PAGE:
Invest’ – The Fine Print Isn’t Overblown

We all know each other, of course, but not as many people know that investing in a mutual fund or safe haven would actually benefit both the issuer of the financial line of insurance and the client. More and more people are getting the message that one type of financial position isn’t worth the other.

You also need to consider the obvious – no financial responsibility and it’s all up to your own brain. No one builds wealth by gambling with the water in their cell phones and computers. No one builds wealth by building wealth by spending. But in today’s market, no one should be left behind.

You haven’t considered if you should make a few investments or all investments as determined by your own conscience. Does that mean you should cut all ties with your family and move into an idealistic home with your family and your beloved car? That’s the question you should be asking yourself. No one will believe you will always be in a car wreck because you built up wealth in the first place.

The Answer: No! You Don’t.

You don’t even have to build wealth out of nothing. When people look at the number of investments they have left on the market then they will look around for a real investment in their children’s second home. Most investing companies will tell you that you don’t want to invest in wealth, simply because you’re an expert at building wealth. You should invest. A few hundred thousand dollars is not the price you get into when you buy a car – expect the price to go up.

You can only invest if you are serious about it. The other option is a 401K, to invest in your dream home. This is not for the faint of heart.

The Answer: No. Every single investment you make today will be subject to taxation, even though you just spent a bunch of money to buy your dream house. Why? Simply, you didn’t have the discipline to not invest any money in the home of your dreams at all. Yes, you are capable of creating and maintaining wealth by constantly doubling and tripping up before your credit hits the wall and your dreams can finally fall apart.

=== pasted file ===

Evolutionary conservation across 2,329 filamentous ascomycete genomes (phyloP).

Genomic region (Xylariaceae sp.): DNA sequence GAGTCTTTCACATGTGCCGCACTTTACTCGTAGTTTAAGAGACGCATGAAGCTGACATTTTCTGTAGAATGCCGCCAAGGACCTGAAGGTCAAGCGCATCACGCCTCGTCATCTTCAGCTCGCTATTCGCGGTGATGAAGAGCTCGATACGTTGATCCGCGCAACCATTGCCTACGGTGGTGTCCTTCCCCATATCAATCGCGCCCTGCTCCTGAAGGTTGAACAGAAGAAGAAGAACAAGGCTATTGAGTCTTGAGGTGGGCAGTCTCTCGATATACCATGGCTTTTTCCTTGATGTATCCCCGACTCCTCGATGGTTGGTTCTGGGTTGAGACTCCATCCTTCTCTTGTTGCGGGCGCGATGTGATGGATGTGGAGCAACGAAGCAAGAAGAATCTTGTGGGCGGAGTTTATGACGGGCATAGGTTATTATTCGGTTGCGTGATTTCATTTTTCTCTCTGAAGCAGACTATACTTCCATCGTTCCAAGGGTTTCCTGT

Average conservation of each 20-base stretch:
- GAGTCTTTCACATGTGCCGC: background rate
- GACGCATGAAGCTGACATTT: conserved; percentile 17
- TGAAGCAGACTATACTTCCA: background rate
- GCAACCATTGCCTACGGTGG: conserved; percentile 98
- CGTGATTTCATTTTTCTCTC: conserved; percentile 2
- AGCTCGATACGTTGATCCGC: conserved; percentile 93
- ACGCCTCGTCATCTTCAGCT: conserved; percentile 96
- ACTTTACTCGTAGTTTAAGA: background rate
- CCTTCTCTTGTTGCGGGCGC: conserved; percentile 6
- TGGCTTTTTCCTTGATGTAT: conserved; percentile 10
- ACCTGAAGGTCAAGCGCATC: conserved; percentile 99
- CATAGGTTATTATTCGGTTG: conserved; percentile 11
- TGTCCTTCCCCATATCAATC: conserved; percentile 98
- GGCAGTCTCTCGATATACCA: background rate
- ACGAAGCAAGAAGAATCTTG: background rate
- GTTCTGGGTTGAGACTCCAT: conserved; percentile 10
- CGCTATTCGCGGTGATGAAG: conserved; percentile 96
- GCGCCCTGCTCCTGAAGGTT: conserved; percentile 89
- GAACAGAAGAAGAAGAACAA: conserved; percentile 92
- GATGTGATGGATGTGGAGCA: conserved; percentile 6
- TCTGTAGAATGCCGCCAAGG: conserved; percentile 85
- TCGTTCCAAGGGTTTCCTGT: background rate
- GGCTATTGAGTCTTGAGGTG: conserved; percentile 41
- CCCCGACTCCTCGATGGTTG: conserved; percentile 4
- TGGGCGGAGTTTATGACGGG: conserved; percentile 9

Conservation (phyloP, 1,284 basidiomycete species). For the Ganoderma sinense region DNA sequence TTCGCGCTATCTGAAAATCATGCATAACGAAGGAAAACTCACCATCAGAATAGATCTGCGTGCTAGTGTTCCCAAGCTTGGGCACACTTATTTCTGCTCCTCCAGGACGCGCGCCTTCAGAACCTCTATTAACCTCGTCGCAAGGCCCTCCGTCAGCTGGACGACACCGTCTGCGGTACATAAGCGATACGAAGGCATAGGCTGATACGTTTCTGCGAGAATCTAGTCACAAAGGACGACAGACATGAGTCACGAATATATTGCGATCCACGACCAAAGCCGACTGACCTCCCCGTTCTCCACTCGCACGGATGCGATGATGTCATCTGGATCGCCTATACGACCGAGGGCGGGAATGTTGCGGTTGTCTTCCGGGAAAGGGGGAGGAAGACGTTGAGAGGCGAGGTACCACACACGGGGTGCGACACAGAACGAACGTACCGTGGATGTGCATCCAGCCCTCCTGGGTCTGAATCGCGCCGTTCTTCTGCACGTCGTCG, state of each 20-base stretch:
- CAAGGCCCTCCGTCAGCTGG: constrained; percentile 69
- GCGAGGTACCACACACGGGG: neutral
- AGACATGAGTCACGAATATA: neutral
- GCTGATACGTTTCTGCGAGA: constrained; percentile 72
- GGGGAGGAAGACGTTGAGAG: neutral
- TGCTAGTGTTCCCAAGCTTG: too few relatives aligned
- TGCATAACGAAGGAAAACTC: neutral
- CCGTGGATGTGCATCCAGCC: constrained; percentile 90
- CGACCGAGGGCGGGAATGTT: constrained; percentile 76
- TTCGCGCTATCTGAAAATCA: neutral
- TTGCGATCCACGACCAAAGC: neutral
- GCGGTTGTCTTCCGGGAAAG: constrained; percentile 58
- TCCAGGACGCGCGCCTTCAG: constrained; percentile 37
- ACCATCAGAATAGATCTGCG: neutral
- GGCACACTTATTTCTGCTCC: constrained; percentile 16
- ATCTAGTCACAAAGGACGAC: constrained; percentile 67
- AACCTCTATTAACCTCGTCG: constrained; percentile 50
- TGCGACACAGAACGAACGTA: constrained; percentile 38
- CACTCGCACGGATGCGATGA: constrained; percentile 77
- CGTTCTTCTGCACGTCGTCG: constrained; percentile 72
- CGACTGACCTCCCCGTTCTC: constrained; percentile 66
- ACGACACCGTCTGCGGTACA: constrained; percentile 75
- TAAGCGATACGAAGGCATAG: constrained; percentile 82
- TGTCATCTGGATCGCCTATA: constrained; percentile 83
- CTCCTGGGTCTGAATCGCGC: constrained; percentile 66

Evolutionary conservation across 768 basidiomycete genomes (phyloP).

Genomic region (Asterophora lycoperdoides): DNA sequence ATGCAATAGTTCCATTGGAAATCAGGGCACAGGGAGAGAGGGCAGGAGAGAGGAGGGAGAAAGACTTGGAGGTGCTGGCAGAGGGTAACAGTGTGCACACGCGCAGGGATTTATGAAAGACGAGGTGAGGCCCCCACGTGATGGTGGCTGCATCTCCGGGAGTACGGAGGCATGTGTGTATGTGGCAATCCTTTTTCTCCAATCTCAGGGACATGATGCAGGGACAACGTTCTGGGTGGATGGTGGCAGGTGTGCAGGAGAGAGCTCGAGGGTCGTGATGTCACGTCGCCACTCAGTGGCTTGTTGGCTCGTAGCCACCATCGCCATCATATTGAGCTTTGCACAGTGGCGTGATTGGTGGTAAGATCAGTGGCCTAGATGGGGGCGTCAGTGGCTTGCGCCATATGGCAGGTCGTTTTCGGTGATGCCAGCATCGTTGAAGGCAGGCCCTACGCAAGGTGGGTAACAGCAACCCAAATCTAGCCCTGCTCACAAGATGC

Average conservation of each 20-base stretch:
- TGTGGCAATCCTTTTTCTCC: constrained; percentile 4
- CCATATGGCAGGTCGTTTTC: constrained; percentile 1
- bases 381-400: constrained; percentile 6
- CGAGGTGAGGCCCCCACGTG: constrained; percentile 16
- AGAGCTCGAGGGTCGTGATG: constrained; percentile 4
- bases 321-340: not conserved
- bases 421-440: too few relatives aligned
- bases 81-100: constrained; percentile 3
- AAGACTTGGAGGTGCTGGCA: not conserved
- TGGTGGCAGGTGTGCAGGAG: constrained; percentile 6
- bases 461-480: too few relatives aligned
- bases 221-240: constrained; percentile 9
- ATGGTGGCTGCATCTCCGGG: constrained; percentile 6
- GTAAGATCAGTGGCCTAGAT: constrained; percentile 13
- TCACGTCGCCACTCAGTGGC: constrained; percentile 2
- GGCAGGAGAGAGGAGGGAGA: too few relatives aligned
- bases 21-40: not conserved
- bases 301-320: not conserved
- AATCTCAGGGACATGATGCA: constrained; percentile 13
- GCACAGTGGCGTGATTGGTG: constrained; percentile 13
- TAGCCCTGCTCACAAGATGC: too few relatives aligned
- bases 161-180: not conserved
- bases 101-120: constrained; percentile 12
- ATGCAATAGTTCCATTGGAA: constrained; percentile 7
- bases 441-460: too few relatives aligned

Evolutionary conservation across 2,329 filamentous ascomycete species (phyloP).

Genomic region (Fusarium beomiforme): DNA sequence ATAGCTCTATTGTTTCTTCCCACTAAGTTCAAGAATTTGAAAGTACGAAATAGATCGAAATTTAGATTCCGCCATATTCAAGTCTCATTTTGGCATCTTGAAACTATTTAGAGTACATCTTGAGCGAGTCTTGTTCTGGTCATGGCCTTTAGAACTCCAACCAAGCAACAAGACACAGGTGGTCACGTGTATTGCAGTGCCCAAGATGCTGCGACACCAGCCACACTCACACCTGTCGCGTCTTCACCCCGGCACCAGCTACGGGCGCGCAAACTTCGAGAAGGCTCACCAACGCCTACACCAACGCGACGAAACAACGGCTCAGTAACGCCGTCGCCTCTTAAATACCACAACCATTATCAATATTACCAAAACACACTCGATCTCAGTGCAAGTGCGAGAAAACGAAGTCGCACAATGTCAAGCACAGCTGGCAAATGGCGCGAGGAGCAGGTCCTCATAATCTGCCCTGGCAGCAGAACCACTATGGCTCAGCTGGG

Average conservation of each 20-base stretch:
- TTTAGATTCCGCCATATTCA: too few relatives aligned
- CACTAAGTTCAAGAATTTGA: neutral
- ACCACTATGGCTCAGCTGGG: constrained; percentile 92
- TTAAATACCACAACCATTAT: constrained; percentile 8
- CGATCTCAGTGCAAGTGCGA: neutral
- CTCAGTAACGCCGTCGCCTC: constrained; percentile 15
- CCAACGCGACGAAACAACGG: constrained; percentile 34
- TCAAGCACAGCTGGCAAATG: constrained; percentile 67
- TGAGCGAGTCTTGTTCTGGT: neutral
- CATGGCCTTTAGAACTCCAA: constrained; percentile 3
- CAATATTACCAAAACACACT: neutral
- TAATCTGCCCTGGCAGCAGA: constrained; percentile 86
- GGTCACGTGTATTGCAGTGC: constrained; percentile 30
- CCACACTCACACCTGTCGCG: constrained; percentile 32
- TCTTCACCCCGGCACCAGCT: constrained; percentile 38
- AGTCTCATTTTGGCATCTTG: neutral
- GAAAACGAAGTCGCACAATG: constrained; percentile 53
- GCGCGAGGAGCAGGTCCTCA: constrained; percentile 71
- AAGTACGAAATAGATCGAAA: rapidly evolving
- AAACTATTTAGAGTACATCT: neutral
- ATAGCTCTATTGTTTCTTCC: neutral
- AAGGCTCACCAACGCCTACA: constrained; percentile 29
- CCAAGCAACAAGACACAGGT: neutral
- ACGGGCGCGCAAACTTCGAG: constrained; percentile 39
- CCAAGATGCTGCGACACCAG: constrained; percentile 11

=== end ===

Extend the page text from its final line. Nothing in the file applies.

That’s why investing in a mutual fund or safe haven is so important – because investing isn’t. Investing is a simple building-you-own-nurture-through-cash trap. Don’t. Invest.

The Fine Print

Before we begin with the math behind investing, let’s look at the facts.
In 2005 there were more than 1.6 trillion assets in the financial markets, making the investing market the largest market for all of commodities. Now, there were a total of 7.3 trillion pieces of paper placed in a person’s wallet, giving you every reason to be cautious.

Believe it or not, there is not a lot of math involved in investing. It doesn’t take a science teacher to teach you that investing should be something you do everyday, and certainly not a necessity.

And yet, there is a debate as to whether investing in mutual funds and safe haven is the right thing to do. Some say that you should be careful because in order to really invest you have to commit no money to anything. What if you decide you’re going to invest for someone else’s enjoyment or for the benefit of your family’s paycheck?

To answer this would be one of the most important questions of investing. Well, there can be a lot of unanswered questions – particularly if you don’t know how to answer them.

How Many Investments?

A friend of mine has an interesting point. He invests a lot, and has more than one 401K. His kids are only in elementary school, so every share of the investment earnings goes toward their tuition and fees, they’re provided for in private schools. The reason I’m using the name David is that he’s about 9 years old, and his great-great-great-great grandparents supported him and his family when he was young.

So, there’s not a whole lot of room in the U.S. for private school tuitions, tuition fees, and other other expenses. So he invests 100K in a personal retirement savings plan. But this money goes toward tuition, fees, and the like – in the form of a 401K.

Invest With Cash, Or With Groceries

Before ever building a credit history, most people do some type of retail purchase before they apply for a credit card. They use these dollars in a way that makes them a worthy purchase.